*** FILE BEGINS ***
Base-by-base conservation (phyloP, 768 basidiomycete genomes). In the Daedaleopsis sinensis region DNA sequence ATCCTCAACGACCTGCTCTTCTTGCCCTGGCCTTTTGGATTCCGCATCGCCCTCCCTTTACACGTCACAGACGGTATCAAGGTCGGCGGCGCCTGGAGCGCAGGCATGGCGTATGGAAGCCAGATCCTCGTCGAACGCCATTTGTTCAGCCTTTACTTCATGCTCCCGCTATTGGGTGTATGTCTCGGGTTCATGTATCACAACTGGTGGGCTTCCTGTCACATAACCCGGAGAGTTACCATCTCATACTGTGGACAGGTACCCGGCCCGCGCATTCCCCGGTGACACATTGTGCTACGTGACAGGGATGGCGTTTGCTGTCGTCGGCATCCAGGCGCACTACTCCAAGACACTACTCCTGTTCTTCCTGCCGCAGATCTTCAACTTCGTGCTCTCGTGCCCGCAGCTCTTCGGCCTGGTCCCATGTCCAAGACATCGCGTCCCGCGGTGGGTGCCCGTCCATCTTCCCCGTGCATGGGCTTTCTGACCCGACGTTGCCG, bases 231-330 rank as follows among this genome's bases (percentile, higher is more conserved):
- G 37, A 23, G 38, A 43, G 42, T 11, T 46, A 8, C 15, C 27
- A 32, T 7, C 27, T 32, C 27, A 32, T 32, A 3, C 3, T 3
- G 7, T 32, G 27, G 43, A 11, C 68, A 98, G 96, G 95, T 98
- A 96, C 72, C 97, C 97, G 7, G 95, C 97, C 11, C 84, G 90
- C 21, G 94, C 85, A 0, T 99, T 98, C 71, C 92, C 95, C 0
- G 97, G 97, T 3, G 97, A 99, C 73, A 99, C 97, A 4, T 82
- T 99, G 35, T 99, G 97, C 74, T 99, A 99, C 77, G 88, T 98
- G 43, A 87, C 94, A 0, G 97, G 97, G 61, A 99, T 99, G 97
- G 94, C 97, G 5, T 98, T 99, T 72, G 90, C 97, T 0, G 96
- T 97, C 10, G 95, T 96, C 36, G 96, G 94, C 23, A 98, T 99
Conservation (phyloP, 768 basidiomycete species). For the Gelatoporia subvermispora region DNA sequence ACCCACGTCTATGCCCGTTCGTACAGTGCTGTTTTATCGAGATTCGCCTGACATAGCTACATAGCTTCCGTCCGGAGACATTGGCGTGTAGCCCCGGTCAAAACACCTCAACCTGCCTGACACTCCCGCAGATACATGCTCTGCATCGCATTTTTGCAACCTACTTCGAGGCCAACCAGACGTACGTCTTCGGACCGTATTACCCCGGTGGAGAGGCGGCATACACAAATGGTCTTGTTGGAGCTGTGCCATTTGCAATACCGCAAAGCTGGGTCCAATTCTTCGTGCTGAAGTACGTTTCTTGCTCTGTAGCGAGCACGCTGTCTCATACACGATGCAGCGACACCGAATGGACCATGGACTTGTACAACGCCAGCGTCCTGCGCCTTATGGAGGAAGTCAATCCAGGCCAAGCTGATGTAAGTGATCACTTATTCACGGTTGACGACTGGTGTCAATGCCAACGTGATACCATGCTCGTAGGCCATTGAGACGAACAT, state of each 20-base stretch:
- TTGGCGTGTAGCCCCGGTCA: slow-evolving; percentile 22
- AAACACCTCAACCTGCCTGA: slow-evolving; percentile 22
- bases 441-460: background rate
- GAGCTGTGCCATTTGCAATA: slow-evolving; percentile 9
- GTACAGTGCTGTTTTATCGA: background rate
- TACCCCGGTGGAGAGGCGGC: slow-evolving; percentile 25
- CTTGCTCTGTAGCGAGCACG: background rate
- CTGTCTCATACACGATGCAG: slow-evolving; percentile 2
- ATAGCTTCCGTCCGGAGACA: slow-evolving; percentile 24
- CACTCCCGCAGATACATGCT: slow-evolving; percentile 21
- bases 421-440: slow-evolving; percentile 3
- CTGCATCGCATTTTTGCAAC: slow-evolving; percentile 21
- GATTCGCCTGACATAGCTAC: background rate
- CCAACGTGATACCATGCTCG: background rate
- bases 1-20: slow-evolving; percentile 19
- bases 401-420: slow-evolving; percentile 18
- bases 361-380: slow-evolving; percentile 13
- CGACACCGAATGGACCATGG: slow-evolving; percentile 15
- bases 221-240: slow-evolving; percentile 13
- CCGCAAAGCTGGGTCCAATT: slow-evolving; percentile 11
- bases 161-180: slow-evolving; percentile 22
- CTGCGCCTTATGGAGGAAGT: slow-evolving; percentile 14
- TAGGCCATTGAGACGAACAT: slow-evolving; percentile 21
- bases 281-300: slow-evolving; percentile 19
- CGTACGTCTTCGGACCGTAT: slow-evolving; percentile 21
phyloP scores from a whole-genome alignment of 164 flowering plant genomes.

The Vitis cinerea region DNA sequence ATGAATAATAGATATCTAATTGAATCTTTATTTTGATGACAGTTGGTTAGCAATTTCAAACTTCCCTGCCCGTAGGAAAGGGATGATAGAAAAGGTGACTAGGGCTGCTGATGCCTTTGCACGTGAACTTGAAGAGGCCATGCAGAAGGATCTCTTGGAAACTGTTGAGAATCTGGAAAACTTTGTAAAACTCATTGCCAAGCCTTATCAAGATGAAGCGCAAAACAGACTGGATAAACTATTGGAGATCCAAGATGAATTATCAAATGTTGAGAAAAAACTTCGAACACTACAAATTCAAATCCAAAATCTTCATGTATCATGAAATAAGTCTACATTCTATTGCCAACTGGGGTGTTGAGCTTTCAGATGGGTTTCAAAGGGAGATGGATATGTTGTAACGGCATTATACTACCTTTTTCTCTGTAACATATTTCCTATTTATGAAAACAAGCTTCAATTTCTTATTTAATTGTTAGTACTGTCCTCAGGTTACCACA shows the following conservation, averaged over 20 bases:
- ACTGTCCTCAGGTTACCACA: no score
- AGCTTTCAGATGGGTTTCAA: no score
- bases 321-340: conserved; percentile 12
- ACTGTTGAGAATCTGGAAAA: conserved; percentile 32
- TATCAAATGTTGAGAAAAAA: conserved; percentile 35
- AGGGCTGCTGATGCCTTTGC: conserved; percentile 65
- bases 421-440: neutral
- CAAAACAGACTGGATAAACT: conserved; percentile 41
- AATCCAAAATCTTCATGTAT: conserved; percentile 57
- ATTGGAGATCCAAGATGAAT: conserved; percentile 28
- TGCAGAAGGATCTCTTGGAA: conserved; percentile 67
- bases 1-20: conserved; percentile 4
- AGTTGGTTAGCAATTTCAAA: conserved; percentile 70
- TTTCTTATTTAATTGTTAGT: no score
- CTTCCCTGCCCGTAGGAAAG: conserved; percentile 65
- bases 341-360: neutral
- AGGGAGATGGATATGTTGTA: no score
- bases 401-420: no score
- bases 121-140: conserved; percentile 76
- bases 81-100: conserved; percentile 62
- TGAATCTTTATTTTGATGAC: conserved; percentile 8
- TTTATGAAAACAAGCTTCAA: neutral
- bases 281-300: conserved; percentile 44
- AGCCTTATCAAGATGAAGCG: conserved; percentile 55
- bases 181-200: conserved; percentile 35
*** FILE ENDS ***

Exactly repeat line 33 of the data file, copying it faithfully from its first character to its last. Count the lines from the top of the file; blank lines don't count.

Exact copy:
- bases 161-180: slow-evolving; percentile 22